While hooded and chained ‘prisoners’ knelt on the steps of the Elijah Smith building in downtown Whitehorse on Wednesday, real Canadian hostages were about to be rescued, half a world away.
The anti-war demonstration organized by the Yukon Peace Coalition marked the end of week-long international protests against three years of US-led occupation in Iraq.
About 50 demonstrators — roughly half of them high school students, mostly from Vanier Catholic Secondary School — marched from city hall down Main Street to the Elijah Smith building.
Some of them carried rainbow banners marked with doves.
Some were dressed as prisoners from the notorious Abu Ghraib prison, where allegations of torture and abuse of detainees has led to the arrest and conviction of several US soldiers.
Some of them carried placards with modified slogans. For example, the familiar question, ‘What Would Jesus Do?’ was replaced by new rhetoric: “Who Would Jesus Bomb?”
Since the US-led invasion on March 19, 2003, tens of thousands of Iraqis have died, as have more than 2,300 US soldiers, said organizer Greg Garcia.
“You are in solidarity today with a worldwide community that is raising its voice and saying this is wrong,” Garcia, a US citizen, told the group of demonstrators gathered outside city hall.
“Torture has become a central part of US policy,” he said.
“This is not civilized behaviour, and part of what we are doing here today is demonstrating that torture is morally wrong.
“War is not a good way to solve conflicts between nations.”
Meanwhile, in Baghdad, three hostages from the international Christian Peacemakers Teams were about to be rescued by a team of US, British and Canadian soldiers that included members of the RCMP.
“We got the news at about 2 a.m.,” said Dwyer Sullivan, a Christian Peacemakers Teams member who attended the Whitehorse rally.
Sullivan is a personal friend of 41-year-old James Loney, one of the three hostages to survive the November 26 kidnapping.
Four Christian Peacemakers Teams members were kidnapped by an Islamic group calling itself the Swords of Righteousness Brigade. It demanded the release of all Iraqi detainees being held by US forces Iraq.
The kidnappers threatened to kill all four hostages.
Sullivan’s family got the call that Loney had been released early Thursday morning.
“We’ve been up since then,” said Sullivan.
“We’ve gone on either a hunting or canoeing trip with Jim each of the last six or seven summers, so we know him really well, sat around a lot of campfires.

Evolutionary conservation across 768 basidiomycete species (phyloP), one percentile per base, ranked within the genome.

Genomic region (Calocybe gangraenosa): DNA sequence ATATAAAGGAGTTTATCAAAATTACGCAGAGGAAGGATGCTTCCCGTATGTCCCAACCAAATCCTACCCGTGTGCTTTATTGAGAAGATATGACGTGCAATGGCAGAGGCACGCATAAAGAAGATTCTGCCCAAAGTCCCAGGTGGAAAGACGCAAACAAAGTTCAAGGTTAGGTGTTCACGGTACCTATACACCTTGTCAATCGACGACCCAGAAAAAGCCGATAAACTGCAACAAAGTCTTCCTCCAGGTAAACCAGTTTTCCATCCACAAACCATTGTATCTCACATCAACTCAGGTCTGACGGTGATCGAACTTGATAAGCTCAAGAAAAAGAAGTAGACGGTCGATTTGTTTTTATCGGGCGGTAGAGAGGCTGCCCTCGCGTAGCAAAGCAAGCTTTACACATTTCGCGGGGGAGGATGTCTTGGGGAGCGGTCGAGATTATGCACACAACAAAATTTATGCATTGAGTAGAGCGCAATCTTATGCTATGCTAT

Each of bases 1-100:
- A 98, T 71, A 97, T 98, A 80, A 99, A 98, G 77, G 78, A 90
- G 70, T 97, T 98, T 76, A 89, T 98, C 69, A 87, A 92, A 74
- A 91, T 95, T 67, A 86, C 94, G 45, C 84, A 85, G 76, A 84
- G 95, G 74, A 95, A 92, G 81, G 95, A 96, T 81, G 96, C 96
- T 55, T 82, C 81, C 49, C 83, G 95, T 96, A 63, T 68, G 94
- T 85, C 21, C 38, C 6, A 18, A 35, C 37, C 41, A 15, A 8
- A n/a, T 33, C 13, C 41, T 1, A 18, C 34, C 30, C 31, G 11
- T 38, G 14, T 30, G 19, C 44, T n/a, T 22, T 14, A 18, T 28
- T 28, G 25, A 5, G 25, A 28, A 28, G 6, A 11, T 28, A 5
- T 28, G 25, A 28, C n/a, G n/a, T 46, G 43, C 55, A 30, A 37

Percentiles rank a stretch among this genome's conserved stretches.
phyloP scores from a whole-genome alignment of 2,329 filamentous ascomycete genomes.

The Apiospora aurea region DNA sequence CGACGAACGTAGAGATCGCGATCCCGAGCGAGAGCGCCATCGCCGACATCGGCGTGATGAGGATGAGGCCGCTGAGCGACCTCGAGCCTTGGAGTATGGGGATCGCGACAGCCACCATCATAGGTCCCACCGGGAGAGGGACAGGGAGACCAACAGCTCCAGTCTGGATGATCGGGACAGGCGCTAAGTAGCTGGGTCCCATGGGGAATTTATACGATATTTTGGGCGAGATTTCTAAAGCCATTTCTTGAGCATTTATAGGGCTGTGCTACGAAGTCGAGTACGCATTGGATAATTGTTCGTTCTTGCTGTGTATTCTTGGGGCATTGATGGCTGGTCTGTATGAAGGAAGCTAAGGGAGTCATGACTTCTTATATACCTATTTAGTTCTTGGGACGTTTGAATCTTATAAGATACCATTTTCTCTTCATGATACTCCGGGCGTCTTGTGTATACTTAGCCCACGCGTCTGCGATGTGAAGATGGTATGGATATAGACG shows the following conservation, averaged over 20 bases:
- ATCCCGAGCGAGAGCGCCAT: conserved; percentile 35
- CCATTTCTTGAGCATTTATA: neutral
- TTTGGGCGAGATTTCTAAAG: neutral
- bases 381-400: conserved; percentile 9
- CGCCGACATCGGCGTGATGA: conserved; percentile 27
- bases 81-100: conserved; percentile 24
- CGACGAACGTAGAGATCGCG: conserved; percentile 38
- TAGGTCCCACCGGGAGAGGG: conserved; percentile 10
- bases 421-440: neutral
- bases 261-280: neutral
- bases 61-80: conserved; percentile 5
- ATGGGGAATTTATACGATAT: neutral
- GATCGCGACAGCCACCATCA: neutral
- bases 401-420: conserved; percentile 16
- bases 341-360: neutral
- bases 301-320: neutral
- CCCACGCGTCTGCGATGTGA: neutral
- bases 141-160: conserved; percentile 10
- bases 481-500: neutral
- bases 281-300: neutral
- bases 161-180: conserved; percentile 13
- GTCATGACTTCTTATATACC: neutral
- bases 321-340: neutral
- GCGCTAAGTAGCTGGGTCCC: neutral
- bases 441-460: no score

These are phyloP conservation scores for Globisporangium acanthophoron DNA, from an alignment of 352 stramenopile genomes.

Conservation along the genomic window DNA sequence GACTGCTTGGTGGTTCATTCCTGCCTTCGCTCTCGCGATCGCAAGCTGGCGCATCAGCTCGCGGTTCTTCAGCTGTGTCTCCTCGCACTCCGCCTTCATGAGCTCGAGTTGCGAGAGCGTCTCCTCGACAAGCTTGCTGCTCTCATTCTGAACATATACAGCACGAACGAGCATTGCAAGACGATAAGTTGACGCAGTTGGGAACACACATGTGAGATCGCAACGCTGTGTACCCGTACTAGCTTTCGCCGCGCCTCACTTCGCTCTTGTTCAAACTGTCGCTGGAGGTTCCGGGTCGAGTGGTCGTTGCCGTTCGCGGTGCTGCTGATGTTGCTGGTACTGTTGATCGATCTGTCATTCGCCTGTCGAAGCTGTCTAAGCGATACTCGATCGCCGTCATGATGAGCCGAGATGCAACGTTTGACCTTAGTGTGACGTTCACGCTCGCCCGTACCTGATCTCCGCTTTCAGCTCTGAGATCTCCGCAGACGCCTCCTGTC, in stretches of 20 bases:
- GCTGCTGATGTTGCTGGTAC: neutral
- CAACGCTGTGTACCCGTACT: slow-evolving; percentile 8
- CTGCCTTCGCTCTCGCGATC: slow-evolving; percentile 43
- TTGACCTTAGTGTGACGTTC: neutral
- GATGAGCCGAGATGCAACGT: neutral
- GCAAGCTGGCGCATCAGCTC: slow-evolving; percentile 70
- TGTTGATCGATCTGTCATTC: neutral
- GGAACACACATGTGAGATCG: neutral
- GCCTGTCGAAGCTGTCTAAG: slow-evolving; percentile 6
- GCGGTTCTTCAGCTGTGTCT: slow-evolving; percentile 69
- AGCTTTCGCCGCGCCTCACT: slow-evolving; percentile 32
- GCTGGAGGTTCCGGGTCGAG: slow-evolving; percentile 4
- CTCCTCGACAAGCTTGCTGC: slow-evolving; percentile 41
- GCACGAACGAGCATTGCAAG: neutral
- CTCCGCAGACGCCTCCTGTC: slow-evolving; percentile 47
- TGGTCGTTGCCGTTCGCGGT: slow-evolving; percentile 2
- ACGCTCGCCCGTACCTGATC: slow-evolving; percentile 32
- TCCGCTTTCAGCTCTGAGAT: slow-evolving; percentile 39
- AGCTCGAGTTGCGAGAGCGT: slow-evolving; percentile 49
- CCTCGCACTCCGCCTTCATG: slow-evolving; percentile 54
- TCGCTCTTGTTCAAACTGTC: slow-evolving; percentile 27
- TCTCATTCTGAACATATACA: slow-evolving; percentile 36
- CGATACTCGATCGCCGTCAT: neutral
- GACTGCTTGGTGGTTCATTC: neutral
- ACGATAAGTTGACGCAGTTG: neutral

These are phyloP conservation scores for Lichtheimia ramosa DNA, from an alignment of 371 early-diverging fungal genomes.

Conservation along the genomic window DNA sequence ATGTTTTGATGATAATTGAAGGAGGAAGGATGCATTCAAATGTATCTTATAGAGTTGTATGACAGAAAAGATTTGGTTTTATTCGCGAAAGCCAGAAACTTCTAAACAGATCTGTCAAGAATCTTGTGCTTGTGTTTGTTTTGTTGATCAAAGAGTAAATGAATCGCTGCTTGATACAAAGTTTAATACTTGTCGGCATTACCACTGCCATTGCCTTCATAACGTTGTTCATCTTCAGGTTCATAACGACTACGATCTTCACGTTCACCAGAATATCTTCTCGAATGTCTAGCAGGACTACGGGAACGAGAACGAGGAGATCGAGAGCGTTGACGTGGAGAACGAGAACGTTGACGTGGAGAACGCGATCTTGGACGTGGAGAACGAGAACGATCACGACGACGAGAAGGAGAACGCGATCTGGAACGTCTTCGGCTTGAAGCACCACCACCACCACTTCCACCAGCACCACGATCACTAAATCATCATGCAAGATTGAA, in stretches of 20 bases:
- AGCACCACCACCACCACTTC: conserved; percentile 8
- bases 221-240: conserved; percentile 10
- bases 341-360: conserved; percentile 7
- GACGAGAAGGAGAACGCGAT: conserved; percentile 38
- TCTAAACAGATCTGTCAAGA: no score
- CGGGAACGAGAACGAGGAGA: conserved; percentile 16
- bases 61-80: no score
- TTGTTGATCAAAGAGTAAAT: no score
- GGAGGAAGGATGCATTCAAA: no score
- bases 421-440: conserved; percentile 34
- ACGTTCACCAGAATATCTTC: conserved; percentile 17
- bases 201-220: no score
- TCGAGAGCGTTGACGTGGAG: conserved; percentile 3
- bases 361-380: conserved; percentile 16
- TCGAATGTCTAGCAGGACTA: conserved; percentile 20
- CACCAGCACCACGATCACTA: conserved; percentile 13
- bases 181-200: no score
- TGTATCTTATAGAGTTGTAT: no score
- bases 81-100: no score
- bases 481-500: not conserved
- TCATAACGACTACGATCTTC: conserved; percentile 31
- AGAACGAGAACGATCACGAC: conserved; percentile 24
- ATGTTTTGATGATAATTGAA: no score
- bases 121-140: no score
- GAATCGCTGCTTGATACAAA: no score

“I’m sure he built relationships with his captors. It doesn’t surprise me at all to find out that the captors were, I would guess, partly in on their release. I don’t think they would be left unattended unintentionally.
“Nobody has said that, but that’s my own thinking. You couldn’t help but be with Jim for that long and not like him.
“It’s been a very joyous occasion for us.”
But not for the family and friends of Tom Fox, the 54-year-old American member of the Christian Peacemakers Teams who was the only one of the four hostages to be killed.
The other two hostages — 33-year-old Harmeet Singh Sooden of Canada and 74-year-old Norman Kember of the United Kingdom — are both safe, according to media reports.
“I was with (Christian Peacemakers Teams) two weeks ago when we got news of Tom Fox’s assassination,” said Sullivan.
“The hope then, besides the sadness for Tom’s death, was that, perhaps, this may have fulfilled (the kidnappers’) commitment to execute people if detainees weren’t released.
“The (Christian Peacemakers Teams’) hope was that this may be all they need to do, and the others may be able to be released.”
The other hostages’ release was possibly assisted by willingness within the Muslim community in Iraq.
Muslim clerics from both the Shiite and Sunni camps in Iraq spoke publicly in favour of the hostages, said Mark Connell, a Vanier teacher and friend of Loney’s who helped co-ordinate Wednesday’s demonstration.
“Al-Jazeera has been absolutely fantastic at airing tapes that (Christian Peacemaker Teams) has been sending over,” said Connell.
“It’s all speculation. But I think the international awareness that happened about the work of (Christian Peacemakers Teams) counts for something.”